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Exosome-Based Liquid Biopsies: The Potential & the Road Ahead

Cancer is a leading cause of death worldwide, with a reported 1.7 million new cancer cases within the United States in 2019 alone. When cancer is suspected, a tissue biopsy is often the first step toward a diagnosis. This procedure, in which cells are collected for examination, remains the gold standard for cancer diagnosis. A tissue biopsy allows healthcare providers to determine if cancer is present, shows what type of cancer it is, and gives clues about the patient’s prognosis. Unfortunately, it’s often invasive, risky, costly, and painful. These factors make repeated biopsies difficult and an impractical method for tracking tumors over time.

In the search for complementary or alternative methods, researchers have found promise in minimally invasive liquid biopsies. In this approach, bodily fluids like blood or urine are collected, and their components, including circulating tumor cells (CTCs), extracellular vesicles (EVs), and cell-free DNA (cfDNA), are analyzed for biomarkers of disease. Exosomes, a subset of EVs, have been identified as a particularly promising component in liquid biopsies.1-4

Overview of exosomes as a new target for liquid biopsy. Figure from Yu et al. 2022.1 Reproduced under the Creative Commons license.

Why Exosomes? 

These tiny EV’s were originally thought to be only vehicles for the disposal of cellular waste products, but exosomes are now being recognized for their important role in intercellular communication. Growing evidence suggests this is done through a variety of functional biomolecules, including nucleic acids, proteins, and lipids that exosomes transport. Now, researchers and clinicians are exploring whether the information carried by exosomes from their cells of origin might be useful for diagnosing and monitoring diseases. Tumor cell-derived exosomes, for example, have been shown to have immunomodulatory functions and play a role in signaling, direction, and invasion of metastatic cancer cells.1, 4-5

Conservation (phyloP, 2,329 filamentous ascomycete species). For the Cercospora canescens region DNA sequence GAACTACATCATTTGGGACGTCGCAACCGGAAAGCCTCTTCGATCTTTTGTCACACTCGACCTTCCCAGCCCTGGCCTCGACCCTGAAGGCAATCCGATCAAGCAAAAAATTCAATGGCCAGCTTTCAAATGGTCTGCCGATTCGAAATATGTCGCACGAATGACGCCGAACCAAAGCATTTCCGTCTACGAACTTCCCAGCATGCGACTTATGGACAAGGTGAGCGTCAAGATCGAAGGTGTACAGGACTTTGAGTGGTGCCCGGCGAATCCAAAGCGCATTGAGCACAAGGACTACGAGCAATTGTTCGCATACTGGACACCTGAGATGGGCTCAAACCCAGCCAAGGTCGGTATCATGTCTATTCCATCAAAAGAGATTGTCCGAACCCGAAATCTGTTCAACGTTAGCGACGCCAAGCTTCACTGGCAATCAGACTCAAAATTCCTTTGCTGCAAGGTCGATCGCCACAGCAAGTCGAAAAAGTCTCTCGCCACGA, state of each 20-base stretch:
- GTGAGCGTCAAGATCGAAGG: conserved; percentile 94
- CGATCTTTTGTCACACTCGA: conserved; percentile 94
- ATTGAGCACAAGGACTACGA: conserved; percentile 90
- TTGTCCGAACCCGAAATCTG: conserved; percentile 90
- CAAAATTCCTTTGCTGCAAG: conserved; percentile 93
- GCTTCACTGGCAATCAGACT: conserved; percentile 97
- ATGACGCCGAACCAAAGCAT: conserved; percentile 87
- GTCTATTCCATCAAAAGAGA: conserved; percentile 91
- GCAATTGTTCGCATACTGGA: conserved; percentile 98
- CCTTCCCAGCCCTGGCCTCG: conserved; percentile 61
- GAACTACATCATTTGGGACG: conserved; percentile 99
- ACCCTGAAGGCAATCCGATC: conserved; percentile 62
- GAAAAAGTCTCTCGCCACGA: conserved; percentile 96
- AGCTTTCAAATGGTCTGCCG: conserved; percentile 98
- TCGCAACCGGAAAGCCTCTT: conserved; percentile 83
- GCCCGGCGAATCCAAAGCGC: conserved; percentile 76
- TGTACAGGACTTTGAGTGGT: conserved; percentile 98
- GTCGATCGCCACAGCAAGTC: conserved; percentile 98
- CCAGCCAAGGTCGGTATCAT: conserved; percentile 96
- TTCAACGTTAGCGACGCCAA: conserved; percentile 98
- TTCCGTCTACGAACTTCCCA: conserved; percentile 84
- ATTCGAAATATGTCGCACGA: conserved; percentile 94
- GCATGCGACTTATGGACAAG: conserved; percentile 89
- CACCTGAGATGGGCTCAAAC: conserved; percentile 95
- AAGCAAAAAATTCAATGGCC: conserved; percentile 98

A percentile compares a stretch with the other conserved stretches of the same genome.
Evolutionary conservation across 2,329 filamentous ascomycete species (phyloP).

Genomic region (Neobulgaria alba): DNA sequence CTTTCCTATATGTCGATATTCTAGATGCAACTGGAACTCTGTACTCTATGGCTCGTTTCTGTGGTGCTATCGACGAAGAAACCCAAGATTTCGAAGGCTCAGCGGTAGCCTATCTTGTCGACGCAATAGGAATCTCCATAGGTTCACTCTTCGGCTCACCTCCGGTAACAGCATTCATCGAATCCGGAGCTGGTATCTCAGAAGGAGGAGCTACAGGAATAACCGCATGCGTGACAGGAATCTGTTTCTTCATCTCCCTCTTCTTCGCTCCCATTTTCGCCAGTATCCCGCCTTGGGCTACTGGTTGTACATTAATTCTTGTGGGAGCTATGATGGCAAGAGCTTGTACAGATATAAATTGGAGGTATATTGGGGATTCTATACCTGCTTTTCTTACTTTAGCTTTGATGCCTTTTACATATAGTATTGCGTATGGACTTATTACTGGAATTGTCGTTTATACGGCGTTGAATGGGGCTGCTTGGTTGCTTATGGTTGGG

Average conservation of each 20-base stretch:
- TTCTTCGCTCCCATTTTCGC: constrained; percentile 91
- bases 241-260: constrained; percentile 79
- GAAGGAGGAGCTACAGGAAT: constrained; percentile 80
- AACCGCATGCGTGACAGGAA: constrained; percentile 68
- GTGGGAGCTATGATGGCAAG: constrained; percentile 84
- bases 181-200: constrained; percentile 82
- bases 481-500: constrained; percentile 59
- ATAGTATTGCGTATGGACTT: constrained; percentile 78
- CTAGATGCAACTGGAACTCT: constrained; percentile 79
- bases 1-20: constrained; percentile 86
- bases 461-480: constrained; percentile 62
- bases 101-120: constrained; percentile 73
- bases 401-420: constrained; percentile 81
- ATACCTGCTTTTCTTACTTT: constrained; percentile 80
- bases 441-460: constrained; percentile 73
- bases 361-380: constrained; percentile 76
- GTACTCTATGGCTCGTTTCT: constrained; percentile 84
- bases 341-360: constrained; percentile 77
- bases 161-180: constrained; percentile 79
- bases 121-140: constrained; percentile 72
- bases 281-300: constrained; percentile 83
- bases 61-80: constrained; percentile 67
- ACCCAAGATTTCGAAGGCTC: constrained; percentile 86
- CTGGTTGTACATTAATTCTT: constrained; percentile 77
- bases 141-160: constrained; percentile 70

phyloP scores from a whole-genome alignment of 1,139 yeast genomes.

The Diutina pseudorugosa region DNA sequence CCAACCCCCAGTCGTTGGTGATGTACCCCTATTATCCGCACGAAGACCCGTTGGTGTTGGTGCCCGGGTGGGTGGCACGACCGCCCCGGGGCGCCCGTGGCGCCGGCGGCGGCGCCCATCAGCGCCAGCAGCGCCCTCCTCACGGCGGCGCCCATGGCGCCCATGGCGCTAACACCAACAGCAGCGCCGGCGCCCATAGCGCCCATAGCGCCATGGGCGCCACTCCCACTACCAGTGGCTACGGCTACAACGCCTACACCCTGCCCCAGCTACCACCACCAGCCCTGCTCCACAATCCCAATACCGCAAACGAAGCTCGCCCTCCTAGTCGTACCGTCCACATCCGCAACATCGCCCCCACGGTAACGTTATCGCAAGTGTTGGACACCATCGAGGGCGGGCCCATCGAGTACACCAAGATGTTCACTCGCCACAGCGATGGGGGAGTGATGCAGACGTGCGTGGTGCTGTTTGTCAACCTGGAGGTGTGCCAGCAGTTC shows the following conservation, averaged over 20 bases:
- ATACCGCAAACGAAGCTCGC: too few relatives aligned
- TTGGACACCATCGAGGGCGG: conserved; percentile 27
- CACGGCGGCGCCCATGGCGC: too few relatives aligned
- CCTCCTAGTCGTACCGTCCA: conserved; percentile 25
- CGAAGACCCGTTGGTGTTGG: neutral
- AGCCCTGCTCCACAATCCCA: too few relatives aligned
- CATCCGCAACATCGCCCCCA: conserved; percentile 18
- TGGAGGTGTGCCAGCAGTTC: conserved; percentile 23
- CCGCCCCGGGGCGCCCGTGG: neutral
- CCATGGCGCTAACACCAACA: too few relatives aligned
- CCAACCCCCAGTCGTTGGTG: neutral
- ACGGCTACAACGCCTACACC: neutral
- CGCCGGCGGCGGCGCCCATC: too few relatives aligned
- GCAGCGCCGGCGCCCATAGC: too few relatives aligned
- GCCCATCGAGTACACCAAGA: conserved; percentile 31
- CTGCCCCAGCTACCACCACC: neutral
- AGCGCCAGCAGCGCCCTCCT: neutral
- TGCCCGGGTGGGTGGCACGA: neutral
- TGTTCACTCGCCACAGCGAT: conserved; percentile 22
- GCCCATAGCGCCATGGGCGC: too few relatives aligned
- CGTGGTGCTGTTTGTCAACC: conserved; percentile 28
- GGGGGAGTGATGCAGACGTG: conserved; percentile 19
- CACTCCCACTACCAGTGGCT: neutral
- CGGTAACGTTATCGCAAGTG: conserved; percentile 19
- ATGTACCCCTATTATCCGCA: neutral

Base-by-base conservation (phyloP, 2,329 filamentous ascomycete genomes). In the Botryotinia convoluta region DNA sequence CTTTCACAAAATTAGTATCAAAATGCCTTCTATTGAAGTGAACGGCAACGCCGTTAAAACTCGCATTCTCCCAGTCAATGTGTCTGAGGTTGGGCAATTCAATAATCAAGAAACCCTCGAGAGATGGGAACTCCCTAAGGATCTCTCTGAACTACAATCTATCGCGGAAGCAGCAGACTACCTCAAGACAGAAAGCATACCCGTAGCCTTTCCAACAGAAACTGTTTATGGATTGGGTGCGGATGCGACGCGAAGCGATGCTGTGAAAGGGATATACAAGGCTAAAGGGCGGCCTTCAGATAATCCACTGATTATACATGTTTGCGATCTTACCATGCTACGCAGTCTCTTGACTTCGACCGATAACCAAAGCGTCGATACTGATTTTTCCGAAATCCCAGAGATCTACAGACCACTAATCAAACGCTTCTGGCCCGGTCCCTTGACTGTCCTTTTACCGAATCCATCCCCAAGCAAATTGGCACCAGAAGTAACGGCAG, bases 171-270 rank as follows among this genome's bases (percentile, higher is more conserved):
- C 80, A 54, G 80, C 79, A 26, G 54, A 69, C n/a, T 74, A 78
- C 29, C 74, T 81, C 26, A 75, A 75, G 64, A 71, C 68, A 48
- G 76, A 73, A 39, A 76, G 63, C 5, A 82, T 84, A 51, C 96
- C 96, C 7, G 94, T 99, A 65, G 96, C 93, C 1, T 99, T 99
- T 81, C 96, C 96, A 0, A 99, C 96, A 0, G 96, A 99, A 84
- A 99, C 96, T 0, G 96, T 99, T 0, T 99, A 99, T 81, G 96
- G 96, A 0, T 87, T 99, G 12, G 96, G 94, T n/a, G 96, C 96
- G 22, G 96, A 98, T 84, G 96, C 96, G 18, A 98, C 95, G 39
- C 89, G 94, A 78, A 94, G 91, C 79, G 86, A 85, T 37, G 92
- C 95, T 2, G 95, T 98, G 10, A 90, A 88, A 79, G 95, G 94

In addition to the informative cargo they transport, exosomes also display an array of other properties that make them well suited for disease diagnosis and monitoring. The following properties of exosomes make them attractive liquid biopsy candidates:

  • Exosomes exist in almost all body fluids, and their membrane-bound structure protects their contents from degradation.
  • They are secreted by living cells, including cancer cells, and contain information about these parent cells thought to be more representative than cfDNA, which is secreted only during cellular necrosis or apoptosis.
  • Identifying exosomes is clear and simple relative to other liquid biopsy components due to their distinctive protein components and their size and shape when imaged via electron microscopy.

Despite the promise exosomal analysis holds for cancer diagnostic applications, additional research is needed before it becomes an accepted clinical procedure. As Lynn Sorbara, Ph.D., of NCI’s Division of Cancer Prevention, put it: “I think the major stumbling block for moving these liquid biopsy tests forward is there is not enough clinical verification and validation to know and feel comfortable that what we’re detecting with them is clinically meaningful.”1, 3-4

Publication frequencies of studies investigating different contents of exosomes in liquid biopsies for disease diagnosis over 10 years based on PubMed searches in January 2020. The number of studies in this new and fast moving field continues to grow. Figure from Zhou et al. 2020.4 Reproduced under the Creative Commons license.

The Current State of Research on Exosomes for Liquid Biopsy